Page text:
WASHINGTON (CNN) — The Senate on Thursday confirmed Judge Sonia Sotomayor’s Supreme Court nomination by a 68-31 vote, making her the first Hispanic on the high court.
Sotomayor’s confirmation also makes the 55-year-old federal appeals court judge the 111th person to sit on the Supreme Court, and the third female justice.
Nine Republicans joined a unanimous Democratic caucus in supporting her nomination.
The confirmation was read out by Sen. Al Franken, D-Minnesota.
Senators spent the final morning of debate rehashing the main arguments for and against Sotomayor.
Democrats continued to praise Sotomayor as a fair and impartial jurist with an extraordinary life story. Many Republicans continued to portray her as a judicial activist intent on reinterpreting the law to conform with her own liberal political beliefs.
Vermont Sen. Patrick Leahy, chairman of the Senate Judiciary Committee, helped open the final day of debate by praising Sotomayor’s lengthy judicial record. He also took a swipe at the majority of Senate Republicans likely to oppose her.
Sotomayor “is a judge of unimpeachable character and integrity,” Leahy said. “These critics have … chosen to ignore her extensive record of judicial modesty and restraint, a record made over 17 years on the federal bench. Instead they focused on and mischaracterized her rulings in just a handful of her more than 3,600 cases.”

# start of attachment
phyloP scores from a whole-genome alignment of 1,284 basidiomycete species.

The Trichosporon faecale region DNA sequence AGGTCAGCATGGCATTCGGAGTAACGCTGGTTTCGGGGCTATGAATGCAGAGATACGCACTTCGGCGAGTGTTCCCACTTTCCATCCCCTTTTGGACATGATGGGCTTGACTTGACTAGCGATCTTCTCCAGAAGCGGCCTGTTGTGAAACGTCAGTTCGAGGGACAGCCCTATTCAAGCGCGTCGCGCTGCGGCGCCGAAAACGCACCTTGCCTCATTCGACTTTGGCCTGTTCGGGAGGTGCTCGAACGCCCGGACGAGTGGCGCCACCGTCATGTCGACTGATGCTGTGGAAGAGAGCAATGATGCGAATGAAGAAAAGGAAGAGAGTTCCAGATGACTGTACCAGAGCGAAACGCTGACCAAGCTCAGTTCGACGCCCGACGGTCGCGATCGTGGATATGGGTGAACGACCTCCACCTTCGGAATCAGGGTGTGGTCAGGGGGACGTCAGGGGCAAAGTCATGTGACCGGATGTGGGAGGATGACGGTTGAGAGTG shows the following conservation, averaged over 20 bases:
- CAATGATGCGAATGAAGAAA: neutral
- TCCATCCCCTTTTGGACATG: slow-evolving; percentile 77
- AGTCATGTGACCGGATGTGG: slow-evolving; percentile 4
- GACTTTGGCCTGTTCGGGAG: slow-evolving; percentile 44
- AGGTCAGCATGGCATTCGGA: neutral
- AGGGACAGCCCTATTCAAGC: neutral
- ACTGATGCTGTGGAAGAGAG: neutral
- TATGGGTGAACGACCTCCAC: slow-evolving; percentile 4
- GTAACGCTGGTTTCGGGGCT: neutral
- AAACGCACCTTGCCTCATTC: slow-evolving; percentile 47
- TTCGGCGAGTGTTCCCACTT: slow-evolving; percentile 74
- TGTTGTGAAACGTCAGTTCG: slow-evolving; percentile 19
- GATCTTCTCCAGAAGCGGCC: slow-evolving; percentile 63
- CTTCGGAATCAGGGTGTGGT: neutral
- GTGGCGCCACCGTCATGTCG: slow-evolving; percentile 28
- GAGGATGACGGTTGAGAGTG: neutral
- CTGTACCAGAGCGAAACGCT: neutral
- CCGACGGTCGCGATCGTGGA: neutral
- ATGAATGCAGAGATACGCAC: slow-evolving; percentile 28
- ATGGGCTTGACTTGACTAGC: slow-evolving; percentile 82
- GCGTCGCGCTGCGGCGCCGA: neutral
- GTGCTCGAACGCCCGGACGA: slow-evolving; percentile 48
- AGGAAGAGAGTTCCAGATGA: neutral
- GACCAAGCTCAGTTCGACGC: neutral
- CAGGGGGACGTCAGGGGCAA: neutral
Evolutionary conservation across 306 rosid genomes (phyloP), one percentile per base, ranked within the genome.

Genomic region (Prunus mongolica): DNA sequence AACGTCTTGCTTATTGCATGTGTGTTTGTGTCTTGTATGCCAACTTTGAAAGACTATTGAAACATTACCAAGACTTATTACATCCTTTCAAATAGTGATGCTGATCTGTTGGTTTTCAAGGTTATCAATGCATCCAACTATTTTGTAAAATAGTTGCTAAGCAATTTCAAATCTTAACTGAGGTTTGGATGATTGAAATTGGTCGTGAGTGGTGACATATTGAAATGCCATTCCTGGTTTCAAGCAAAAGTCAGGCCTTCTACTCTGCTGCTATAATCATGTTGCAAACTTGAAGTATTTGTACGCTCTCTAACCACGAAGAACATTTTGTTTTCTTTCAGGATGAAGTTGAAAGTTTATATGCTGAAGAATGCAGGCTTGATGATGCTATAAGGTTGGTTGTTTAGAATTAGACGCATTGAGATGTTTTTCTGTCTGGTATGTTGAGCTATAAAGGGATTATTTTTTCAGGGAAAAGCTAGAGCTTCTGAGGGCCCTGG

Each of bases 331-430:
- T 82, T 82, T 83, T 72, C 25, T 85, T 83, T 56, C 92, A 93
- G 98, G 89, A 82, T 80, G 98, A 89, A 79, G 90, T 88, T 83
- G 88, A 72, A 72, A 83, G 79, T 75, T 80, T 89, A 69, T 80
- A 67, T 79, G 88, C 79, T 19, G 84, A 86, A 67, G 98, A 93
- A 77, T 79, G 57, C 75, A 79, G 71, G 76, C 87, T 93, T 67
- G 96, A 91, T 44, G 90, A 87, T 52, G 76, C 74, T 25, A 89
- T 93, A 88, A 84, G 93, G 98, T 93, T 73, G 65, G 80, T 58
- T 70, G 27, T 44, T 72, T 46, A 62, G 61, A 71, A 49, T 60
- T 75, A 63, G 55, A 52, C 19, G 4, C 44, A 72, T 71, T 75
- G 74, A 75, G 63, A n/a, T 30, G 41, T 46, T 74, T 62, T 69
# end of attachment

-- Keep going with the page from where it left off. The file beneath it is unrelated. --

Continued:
Conservative opponents had conceded the likelihood of Sotomayor’s confirmation and expressed hope that she would bring a “restrained approach” to the high court.
“I hope that on the Supreme Court, Judge Sotomayor will take an objective, modest and restrained approach to interpreting and applying written law,” said Sen. Orrin Hatch, R-Utah.
A new CNN/Opinion Research Corp. survey indicated a majority of Americans believed the chamber should confirm Sotomayor.
Fifty-one percent of those questioned in the poll, conducted Friday through Monday, said the Senate should confirm Sotomayor, with 36 percent opposed.
The poll suggests the rise in support came solely from women.
“Among men, there has been virtually no change in attitudes toward Sotomayor. Among women, however, support for Sotomayor’s nomination appears on the rise — from 47 percent in June to 55 percent now,” said CNN Polling Director Keating Holland.
The poll also indicated a wide partisan divide over Sotomayor, with nearly three out of four Democrats saying that she should be confirmed, but only a quarter of Republicans agreeing.
The telephone poll of 1,136 Americans has a sampling error of plus or minus 4.5 percentage points. The sampling error is larger for the questions broken down between gender and political party.
CNN Deputy Political Director Paul Steinhauser contributed to this report.